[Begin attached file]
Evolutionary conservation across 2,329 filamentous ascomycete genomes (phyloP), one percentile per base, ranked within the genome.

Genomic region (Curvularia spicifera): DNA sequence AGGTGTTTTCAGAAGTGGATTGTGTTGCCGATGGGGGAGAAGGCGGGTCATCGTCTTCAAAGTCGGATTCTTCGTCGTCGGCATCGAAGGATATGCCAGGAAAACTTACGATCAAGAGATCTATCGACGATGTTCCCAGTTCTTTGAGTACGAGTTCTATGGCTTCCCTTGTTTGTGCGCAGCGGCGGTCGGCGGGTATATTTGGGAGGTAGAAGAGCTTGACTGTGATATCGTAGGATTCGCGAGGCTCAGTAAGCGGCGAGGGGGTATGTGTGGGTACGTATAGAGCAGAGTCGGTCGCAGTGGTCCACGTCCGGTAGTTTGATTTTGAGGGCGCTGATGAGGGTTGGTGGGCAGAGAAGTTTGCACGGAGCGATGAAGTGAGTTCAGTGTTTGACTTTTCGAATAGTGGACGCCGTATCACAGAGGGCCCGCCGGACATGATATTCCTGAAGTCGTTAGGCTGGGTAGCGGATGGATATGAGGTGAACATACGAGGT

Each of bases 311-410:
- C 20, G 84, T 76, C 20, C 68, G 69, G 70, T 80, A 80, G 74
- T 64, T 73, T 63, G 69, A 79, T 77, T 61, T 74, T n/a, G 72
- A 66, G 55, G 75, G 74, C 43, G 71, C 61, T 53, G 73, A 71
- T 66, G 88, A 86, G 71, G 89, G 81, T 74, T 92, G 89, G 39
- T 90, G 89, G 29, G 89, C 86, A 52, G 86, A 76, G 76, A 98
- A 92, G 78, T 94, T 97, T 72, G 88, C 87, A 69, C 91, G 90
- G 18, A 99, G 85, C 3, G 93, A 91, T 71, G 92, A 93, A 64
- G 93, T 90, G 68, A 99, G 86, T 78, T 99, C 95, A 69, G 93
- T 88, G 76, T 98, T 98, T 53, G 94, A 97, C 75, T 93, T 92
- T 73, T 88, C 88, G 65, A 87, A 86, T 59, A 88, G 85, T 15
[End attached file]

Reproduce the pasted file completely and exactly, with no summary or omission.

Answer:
Evolutionary conservation across 2,329 filamentous ascomycete genomes (phyloP), one percentile per base, ranked within the genome.

Genomic region (Curvularia spicifera): DNA sequence AGGTGTTTTCAGAAGTGGATTGTGTTGCCGATGGGGGAGAAGGCGGGTCATCGTCTTCAAAGTCGGATTCTTCGTCGTCGGCATCGAAGGATATGCCAGGAAAACTTACGATCAAGAGATCTATCGACGATGTTCCCAGTTCTTTGAGTACGAGTTCTATGGCTTCCCTTGTTTGTGCGCAGCGGCGGTCGGCGGGTATATTTGGGAGGTAGAAGAGCTTGACTGTGATATCGTAGGATTCGCGAGGCTCAGTAAGCGGCGAGGGGGTATGTGTGGGTACGTATAGAGCAGAGTCGGTCGCAGTGGTCCACGTCCGGTAGTTTGATTTTGAGGGCGCTGATGAGGGTTGGTGGGCAGAGAAGTTTGCACGGAGCGATGAAGTGAGTTCAGTGTTTGACTTTTCGAATAGTGGACGCCGTATCACAGAGGGCCCGCCGGACATGATATTCCTGAAGTCGTTAGGCTGGGTAGCGGATGGATATGAGGTGAACATACGAGGT

Each of bases 311-410:
- C 20, G 84, T 76, C 20, C 68, G 69, G 70, T 80, A 80, G 74
- T 64, T 73, T 63, G 69, A 79, T 77, T 61, T 74, T n/a, G 72
- A 66, G 55, G 75, G 74, C 43, G 71, C 61, T 53, G 73, A 71
- T 66, G 88, A 86, G 71, G 89, G 81, T 74, T 92, G 89, G 39
- T 90, G 89, G 29, G 89, C 86, A 52, G 86, A 76, G 76, A 98
- A 92, G 78, T 94, T 97, T 72, G 88, C 87, A 69, C 91, G 90
- G 18, A 99, G 85, C 3, G 93, A 91, T 71, G 92, A 93, A 64
- G 93, T 90, G 68, A 99, G 86, T 78, T 99, C 95, A 69, G 93
- T 88, G 76, T 98, T 98, T 53, G 94, A 97, C 75, T 93, T 92
- T 73, T 88, C 88, G 65, A 87, A 86, T 59, A 88, G 85, T 15